Thread Starter

Lklineberg

Joined Jul 11, 2021
11
Any possible range extension would be beneficial for my marriage. I have a bum knee and can’t run after the car for long and my wife always has to take over. :D
 

Papabravo

Joined Feb 24, 2006
16,820
I used one Greek letter, and you knew it was a Greek letter (good on you). The product of the wavelength in meters, λ, and the frequency in Hertz, f, must be equal to the speed of light, c, expressed in meters per second. A bit of algebra allows you to compute the wavelength by dividing the speed of light in meters per second by the frequency in Hertz to get the wavelength in meters. So I did that for you.

The directional antenna I was thinking about would be on the transmitter as opposed to the receiver. That way all you have to do is point the antenna where you want the signal to go.
 

Thread Starter

Lklineberg

Joined Jul 11, 2021
11
Thanks Papabravo, directional antenna option sounds like it would help! In laymen’s, how would I accomplish that on this board?
 

LesJones

Joined Jan 8, 2017
3,497
Why would the receiver have push buttons on it ? I think that is the transmitter. Can the TS confirm if the board in the picture is the item you hold in your hand to control the car. (Transmitter.) ? Or is it part of the car that receives the commands and gives you control of the car from the hand held unit ?

Les.
 

Thread Starter

Lklineberg

Joined Jul 11, 2021
11
Why would the receiver have push buttons on it ? I think that is the transmitter. Can the TS confirm if the board in the picture is the item you hold in your hand to control the car. (Transmitter.) ? Or is it part of the car that receives the commands and gives you control of the car from the hand held unit ?

Les.
Les, this is the board inside the remote control device with 7 buttons you hold in your hand to send commands to the vehicle (directional pad with forward, reverse, speed selection and emergency stop before you drive off a cliff)
 

Papabravo

Joined Feb 24, 2006
16,820
OK - my mistake, I thought the picture in the original post was the receiver. If you are going to experiment with an external antenna you should cut the trace which forms the PCB antenna as close to the capacitors as possible and connect the external antenna to the transmitter output and GROUND. If this does not work for you can always go back and create a solder bridge across the cut.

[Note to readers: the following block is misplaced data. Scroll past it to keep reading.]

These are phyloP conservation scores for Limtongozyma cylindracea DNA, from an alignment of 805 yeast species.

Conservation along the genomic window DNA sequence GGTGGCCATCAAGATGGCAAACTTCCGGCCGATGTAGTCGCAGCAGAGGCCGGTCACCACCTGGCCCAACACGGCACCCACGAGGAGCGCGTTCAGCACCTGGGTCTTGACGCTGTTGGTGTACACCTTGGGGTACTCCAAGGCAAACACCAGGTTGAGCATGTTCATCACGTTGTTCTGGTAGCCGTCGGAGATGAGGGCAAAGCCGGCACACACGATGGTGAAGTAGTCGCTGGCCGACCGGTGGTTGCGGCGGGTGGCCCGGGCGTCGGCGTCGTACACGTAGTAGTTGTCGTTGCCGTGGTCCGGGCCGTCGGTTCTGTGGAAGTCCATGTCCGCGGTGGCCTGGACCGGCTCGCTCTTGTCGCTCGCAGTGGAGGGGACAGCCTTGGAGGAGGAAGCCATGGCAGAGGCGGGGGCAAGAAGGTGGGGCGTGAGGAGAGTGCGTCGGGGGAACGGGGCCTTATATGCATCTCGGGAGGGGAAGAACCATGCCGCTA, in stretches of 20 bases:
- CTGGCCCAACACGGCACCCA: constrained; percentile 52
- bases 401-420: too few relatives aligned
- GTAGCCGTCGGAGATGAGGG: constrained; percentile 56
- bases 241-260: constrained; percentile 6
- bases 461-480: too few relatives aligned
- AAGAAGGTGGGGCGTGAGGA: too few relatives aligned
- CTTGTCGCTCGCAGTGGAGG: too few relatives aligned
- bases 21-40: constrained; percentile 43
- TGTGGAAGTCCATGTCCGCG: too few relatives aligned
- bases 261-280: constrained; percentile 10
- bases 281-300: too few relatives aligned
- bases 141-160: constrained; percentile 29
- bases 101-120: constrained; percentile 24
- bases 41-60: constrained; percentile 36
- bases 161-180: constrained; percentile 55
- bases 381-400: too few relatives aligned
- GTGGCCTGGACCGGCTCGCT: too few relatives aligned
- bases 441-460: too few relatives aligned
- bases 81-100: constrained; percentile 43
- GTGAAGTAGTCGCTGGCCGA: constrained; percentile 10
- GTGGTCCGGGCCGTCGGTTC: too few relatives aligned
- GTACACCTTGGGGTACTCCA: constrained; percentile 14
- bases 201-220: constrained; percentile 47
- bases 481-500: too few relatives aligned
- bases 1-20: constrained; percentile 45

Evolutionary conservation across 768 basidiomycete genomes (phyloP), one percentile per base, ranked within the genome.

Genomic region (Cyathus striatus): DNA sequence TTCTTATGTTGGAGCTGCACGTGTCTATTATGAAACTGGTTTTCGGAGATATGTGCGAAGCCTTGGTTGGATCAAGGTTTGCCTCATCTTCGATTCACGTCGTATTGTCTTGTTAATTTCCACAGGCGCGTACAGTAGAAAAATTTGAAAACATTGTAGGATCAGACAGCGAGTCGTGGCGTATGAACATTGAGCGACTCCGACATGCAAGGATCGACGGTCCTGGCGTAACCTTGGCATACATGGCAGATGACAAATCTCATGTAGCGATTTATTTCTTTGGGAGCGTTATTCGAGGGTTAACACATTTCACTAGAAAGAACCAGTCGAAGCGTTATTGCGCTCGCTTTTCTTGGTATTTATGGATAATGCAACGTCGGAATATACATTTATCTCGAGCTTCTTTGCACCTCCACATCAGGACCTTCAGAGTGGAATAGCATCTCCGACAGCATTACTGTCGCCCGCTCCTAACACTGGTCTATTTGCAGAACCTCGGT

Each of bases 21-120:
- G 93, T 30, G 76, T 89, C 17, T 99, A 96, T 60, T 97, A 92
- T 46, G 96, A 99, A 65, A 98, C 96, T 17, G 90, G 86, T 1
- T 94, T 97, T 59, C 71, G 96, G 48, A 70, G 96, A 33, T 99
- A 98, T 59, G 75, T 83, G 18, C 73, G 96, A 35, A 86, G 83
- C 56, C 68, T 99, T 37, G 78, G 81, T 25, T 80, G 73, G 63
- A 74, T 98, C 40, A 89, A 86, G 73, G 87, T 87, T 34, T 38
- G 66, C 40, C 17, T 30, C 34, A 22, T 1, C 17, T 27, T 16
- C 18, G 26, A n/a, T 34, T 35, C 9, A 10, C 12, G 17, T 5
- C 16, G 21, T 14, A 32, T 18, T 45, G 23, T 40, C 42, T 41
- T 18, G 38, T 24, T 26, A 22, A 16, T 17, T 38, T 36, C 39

I think you want to avoid having the transmitter output trying to drive the PCB antenna in series with an external antenna. It is possible it could work, but I would not expect that result. Even with a crappy SWR match I don't think the power levels are high enough to damage the transmitter output.
 

Thread Starter

Lklineberg

Joined Jul 11, 2021
11
Also to note, the remote is powered by two AAA batteries (not even sure if they’re in series or parallel). If all else fails, if I’m understanding correctly, I could solder the section removed in the aforementioned X and re-establish the on-board antenna link.
 

LesJones

Joined Jan 8, 2017
3,497
One type of directional antenna that may be simpler for you to construct than a yagi is a cantenna. You will find more information on this type of antenna with Google. This is a link to one article on the design and construction.
I suggest looking at the data sheet for the transmitter IC. This may give information an matching it's output to a 50 ohm transmission line. (Coaxial cable.) The picture is not clear enough to read the part number of the ICs so I don't know which IC is the transmitter RF part.

Les.